Author Stephen Dafoe in his excellent and detailed work on this subject titled "Unholy Worship" says, "Regardless of its lack of historical appearances, so central to the Templar legend has the Baphomet become, it has grown a Mythos of its own. The Baphomet has been utilized on everything from Tarot cards to video games. It has been accepted as synonymous with the Devil and has become, as we will see in a later chapter, the key iconography of Satanism as well as a rallying cry of Fundamentalist, Anti-Masonic Christians to defame Freemasonry."
Over 500 years later, Alphonse Louis Constant was studying to be a Roman Catholic Priest. He decided, however, to give up Catholicism and become an occultist and adopted the Jewish pseudonym of Eliphas Lévi. His life work involved writing huge volumes about Magick including extensive commentaries on the alleged deity of the Knights Templar, the Baphomet. Of all his works, the best known is his illustration which appears at the top of this page and was used as a frontispiece to "The Doctrine of High Magic" published in 1855. Levi also believed that if one rearranged the letters in Baphomet by reversing them, one would get an abbreviated Latin phrase "Tem Oph Ab" which he thought to be some type of reference to King Solomon's Temple. You can also see, parenthetically, that the "pentagram" is NOT the symbol Lévi used in his drawing shown above on the left: rather, it is a quite common star!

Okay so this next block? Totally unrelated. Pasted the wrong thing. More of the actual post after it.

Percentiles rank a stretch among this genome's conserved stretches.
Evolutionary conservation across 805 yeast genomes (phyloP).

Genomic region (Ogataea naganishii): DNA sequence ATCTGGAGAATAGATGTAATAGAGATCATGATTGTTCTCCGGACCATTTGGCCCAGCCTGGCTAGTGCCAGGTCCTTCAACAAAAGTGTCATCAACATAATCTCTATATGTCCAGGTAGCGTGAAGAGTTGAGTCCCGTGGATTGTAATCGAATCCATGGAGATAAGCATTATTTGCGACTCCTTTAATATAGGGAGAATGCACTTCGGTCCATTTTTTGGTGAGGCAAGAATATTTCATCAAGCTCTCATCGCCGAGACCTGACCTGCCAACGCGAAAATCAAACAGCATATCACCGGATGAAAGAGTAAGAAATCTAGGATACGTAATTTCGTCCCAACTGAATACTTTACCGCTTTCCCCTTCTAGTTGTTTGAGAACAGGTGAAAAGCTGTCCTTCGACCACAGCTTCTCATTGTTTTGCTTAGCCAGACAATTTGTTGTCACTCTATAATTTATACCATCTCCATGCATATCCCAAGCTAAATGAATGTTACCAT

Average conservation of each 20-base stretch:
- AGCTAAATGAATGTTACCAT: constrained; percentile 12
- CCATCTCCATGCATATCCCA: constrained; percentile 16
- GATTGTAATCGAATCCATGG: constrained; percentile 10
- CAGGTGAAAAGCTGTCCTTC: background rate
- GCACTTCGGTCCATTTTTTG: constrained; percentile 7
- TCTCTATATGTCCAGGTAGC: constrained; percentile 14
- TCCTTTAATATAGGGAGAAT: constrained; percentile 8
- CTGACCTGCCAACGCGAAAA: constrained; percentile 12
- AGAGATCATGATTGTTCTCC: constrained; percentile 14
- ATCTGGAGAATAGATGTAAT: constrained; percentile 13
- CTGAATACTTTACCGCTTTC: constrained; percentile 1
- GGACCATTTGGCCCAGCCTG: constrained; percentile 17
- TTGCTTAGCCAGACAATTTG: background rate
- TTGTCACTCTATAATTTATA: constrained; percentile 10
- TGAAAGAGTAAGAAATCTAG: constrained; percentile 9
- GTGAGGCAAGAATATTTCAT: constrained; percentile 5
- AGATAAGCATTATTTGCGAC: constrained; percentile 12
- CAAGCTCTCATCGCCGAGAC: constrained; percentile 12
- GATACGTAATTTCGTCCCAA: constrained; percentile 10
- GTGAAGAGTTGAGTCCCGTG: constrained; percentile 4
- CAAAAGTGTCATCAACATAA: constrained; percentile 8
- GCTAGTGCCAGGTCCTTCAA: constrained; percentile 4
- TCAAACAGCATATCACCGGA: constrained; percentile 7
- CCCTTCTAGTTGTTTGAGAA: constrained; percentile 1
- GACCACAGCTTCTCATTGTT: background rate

(From an anti-Masonic publication titled "Curse of The Baphomet" © Jack Chick publications whose little comic books rail against Freemasonry, Catholicism, and all sorts of other "evils". )
So how did this supposed idol of the ancient Templars become associated with Freemasonry? Through a hoax perpetrated by Leo Taxil on Albert Pike in the late 1800's. Taxil's hoax (which we describe in detail here on our site) was to reveal a highly secret Masonic order called the Palladium (which existed only in Taxil's highly fertile imagination). The cover of Taxil's book depicts a group of Masons dancing around the demonic Baphomet as drawn by none other than the ex-priest, Eliphas Lévi.
And from there, the rest is history. The hoax, despite the recanting by its creator, continues and is accepted as 'gospel' by new generations of religious intolerants. Freemasonry is defamed by a ludicrous charge and those thinking they're religious and right, perpetuate a lie. And the drawing of a goat's head now grotesquely changed becomes the rallying point of those who, in ignorance and/or hatred, defame Freemasonry.
Credit to: Edward L. King (Ed King)